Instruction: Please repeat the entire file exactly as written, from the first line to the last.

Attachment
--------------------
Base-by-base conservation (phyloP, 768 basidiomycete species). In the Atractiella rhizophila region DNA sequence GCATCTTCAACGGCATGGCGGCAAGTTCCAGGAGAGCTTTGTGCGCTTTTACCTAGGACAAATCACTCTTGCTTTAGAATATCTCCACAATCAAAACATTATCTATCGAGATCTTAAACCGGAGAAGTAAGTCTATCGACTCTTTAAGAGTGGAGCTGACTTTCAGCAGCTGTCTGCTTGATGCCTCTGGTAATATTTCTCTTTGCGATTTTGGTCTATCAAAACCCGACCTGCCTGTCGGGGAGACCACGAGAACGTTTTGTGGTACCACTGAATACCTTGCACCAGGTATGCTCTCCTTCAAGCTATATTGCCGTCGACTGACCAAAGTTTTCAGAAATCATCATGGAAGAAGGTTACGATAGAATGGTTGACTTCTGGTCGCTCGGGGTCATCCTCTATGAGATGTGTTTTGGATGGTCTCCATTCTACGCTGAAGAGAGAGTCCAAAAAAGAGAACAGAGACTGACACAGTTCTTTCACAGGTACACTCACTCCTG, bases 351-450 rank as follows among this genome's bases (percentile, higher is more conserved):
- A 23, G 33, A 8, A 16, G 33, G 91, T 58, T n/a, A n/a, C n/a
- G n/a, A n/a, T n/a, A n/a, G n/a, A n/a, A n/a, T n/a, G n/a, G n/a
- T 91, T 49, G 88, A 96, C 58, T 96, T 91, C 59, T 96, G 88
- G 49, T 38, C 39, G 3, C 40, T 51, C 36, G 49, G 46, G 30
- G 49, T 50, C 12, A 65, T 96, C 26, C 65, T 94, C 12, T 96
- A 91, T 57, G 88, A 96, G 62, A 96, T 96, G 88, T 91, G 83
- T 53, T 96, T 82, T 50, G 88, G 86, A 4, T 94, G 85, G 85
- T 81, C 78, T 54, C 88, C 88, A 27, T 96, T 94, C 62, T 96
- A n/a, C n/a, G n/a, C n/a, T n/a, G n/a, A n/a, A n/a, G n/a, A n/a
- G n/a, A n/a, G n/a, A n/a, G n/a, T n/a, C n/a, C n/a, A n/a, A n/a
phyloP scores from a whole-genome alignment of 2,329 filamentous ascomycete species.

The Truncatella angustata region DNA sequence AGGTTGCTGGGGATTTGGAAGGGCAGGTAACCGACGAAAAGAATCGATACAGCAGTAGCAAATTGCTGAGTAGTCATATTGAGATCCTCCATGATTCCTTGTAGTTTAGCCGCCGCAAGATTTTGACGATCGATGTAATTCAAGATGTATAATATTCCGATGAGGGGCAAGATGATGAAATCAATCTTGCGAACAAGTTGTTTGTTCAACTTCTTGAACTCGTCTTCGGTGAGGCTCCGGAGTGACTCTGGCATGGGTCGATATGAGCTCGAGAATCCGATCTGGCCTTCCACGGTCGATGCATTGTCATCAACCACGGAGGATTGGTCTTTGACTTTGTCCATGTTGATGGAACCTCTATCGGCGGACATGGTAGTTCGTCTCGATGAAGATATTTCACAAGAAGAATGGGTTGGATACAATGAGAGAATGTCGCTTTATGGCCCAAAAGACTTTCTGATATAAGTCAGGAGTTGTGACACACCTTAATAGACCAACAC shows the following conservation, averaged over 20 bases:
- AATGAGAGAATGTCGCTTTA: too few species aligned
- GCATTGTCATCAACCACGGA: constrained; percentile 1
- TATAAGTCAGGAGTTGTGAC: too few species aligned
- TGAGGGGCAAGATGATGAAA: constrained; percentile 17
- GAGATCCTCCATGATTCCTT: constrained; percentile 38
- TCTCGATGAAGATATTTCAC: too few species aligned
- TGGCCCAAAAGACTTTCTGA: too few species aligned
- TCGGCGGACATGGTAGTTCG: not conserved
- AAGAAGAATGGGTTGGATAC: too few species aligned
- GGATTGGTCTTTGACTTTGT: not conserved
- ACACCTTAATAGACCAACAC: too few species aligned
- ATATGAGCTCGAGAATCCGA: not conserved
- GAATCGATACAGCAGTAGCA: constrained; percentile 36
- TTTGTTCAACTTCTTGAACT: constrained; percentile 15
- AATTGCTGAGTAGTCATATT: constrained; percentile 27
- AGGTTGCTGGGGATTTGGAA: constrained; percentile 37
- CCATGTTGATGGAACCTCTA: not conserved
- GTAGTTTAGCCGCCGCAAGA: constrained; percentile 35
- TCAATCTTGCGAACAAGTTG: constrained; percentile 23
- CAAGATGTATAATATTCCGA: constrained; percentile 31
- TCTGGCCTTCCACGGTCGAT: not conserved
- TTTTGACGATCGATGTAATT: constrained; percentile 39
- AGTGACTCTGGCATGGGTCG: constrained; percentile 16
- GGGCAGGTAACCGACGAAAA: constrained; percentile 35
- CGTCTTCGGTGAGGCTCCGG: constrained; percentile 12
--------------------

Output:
Base-by-base conservation (phyloP, 768 basidiomycete species). In the Atractiella rhizophila region DNA sequence GCATCTTCAACGGCATGGCGGCAAGTTCCAGGAGAGCTTTGTGCGCTTTTACCTAGGACAAATCACTCTTGCTTTAGAATATCTCCACAATCAAAACATTATCTATCGAGATCTTAAACCGGAGAAGTAAGTCTATCGACTCTTTAAGAGTGGAGCTGACTTTCAGCAGCTGTCTGCTTGATGCCTCTGGTAATATTTCTCTTTGCGATTTTGGTCTATCAAAACCCGACCTGCCTGTCGGGGAGACCACGAGAACGTTTTGTGGTACCACTGAATACCTTGCACCAGGTATGCTCTCCTTCAAGCTATATTGCCGTCGACTGACCAAAGTTTTCAGAAATCATCATGGAAGAAGGTTACGATAGAATGGTTGACTTCTGGTCGCTCGGGGTCATCCTCTATGAGATGTGTTTTGGATGGTCTCCATTCTACGCTGAAGAGAGAGTCCAAAAAAGAGAACAGAGACTGACACAGTTCTTTCACAGGTACACTCACTCCTG, bases 351-450 rank as follows among this genome's bases (percentile, higher is more conserved):
- A 23, G 33, A 8, A 16, G 33, G 91, T 58, T n/a, A n/a, C n/a
- G n/a, A n/a, T n/a, A n/a, G n/a, A n/a, A n/a, T n/a, G n/a, G n/a
- T 91, T 49, G 88, A 96, C 58, T 96, T 91, C 59, T 96, G 88
- G 49, T 38, C 39, G 3, C 40, T 51, C 36, G 49, G 46, G 30
- G 49, T 50, C 12, A 65, T 96, C 26, C 65, T 94, C 12, T 96
- A 91, T 57, G 88, A 96, G 62, A 96, T 96, G 88, T 91, G 83
- T 53, T 96, T 82, T 50, G 88, G 86, A 4, T 94, G 85, G 85
- T 81, C 78, T 54, C 88, C 88, A 27, T 96, T 94, C 62, T 96
- A n/a, C n/a, G n/a, C n/a, T n/a, G n/a, A n/a, A n/a, G n/a, A n/a
- G n/a, A n/a, G n/a, A n/a, G n/a, T n/a, C n/a, C n/a, A n/a, A n/a
phyloP scores from a whole-genome alignment of 2,329 filamentous ascomycete species.

The Truncatella angustata region DNA sequence AGGTTGCTGGGGATTTGGAAGGGCAGGTAACCGACGAAAAGAATCGATACAGCAGTAGCAAATTGCTGAGTAGTCATATTGAGATCCTCCATGATTCCTTGTAGTTTAGCCGCCGCAAGATTTTGACGATCGATGTAATTCAAGATGTATAATATTCCGATGAGGGGCAAGATGATGAAATCAATCTTGCGAACAAGTTGTTTGTTCAACTTCTTGAACTCGTCTTCGGTGAGGCTCCGGAGTGACTCTGGCATGGGTCGATATGAGCTCGAGAATCCGATCTGGCCTTCCACGGTCGATGCATTGTCATCAACCACGGAGGATTGGTCTTTGACTTTGTCCATGTTGATGGAACCTCTATCGGCGGACATGGTAGTTCGTCTCGATGAAGATATTTCACAAGAAGAATGGGTTGGATACAATGAGAGAATGTCGCTTTATGGCCCAAAAGACTTTCTGATATAAGTCAGGAGTTGTGACACACCTTAATAGACCAACAC shows the following conservation, averaged over 20 bases:
- AATGAGAGAATGTCGCTTTA: too few species aligned
- GCATTGTCATCAACCACGGA: constrained; percentile 1
- TATAAGTCAGGAGTTGTGAC: too few species aligned
- TGAGGGGCAAGATGATGAAA: constrained; percentile 17
- GAGATCCTCCATGATTCCTT: constrained; percentile 38
- TCTCGATGAAGATATTTCAC: too few species aligned
- TGGCCCAAAAGACTTTCTGA: too few species aligned
- TCGGCGGACATGGTAGTTCG: not conserved
- AAGAAGAATGGGTTGGATAC: too few species aligned
- GGATTGGTCTTTGACTTTGT: not conserved
- ACACCTTAATAGACCAACAC: too few species aligned
- ATATGAGCTCGAGAATCCGA: not conserved
- GAATCGATACAGCAGTAGCA: constrained; percentile 36
- TTTGTTCAACTTCTTGAACT: constrained; percentile 15
- AATTGCTGAGTAGTCATATT: constrained; percentile 27
- AGGTTGCTGGGGATTTGGAA: constrained; percentile 37
- CCATGTTGATGGAACCTCTA: not conserved
- GTAGTTTAGCCGCCGCAAGA: constrained; percentile 35
- TCAATCTTGCGAACAAGTTG: constrained; percentile 23
- CAAGATGTATAATATTCCGA: constrained; percentile 31
- TCTGGCCTTCCACGGTCGAT: not conserved
- TTTTGACGATCGATGTAATT: constrained; percentile 39
- AGTGACTCTGGCATGGGTCG: constrained; percentile 16
- GGGCAGGTAACCGACGAAAA: constrained; percentile 35
- CGTCTTCGGTGAGGCTCCGG: constrained; percentile 12